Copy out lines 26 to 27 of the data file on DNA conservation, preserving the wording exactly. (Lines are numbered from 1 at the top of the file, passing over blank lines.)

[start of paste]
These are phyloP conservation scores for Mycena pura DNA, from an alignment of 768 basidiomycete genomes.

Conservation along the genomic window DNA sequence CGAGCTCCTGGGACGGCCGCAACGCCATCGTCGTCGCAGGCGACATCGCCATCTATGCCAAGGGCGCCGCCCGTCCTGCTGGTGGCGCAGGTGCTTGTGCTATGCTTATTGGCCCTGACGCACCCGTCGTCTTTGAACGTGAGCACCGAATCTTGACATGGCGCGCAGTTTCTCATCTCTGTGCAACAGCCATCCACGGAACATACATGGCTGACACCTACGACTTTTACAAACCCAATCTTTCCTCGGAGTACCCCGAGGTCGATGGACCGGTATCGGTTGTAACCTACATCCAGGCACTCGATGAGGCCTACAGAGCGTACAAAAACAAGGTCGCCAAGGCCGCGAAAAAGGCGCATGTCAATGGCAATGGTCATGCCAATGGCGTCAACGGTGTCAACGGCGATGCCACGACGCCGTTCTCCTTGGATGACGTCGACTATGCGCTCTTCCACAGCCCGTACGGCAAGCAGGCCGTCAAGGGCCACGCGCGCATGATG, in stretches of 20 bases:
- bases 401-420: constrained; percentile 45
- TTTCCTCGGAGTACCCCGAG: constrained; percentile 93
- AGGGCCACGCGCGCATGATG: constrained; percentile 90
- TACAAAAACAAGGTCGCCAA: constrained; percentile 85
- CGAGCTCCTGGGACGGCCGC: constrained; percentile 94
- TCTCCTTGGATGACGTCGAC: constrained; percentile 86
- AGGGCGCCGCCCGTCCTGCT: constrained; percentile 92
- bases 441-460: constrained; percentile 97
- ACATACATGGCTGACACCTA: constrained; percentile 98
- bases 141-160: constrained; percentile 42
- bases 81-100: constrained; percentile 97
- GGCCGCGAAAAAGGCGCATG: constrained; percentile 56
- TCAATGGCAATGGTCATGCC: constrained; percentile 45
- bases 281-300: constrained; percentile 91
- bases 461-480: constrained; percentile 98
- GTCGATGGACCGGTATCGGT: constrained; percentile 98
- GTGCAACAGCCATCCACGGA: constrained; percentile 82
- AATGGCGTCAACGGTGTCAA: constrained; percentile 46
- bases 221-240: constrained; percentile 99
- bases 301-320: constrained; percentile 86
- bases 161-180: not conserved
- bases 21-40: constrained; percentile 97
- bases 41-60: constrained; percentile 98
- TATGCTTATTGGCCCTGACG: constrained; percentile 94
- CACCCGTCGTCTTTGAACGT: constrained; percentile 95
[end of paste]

- TATGCTTATTGGCCCTGACG: constrained; percentile 94
- CACCCGTCGTCTTTGAACGT: constrained; percentile 95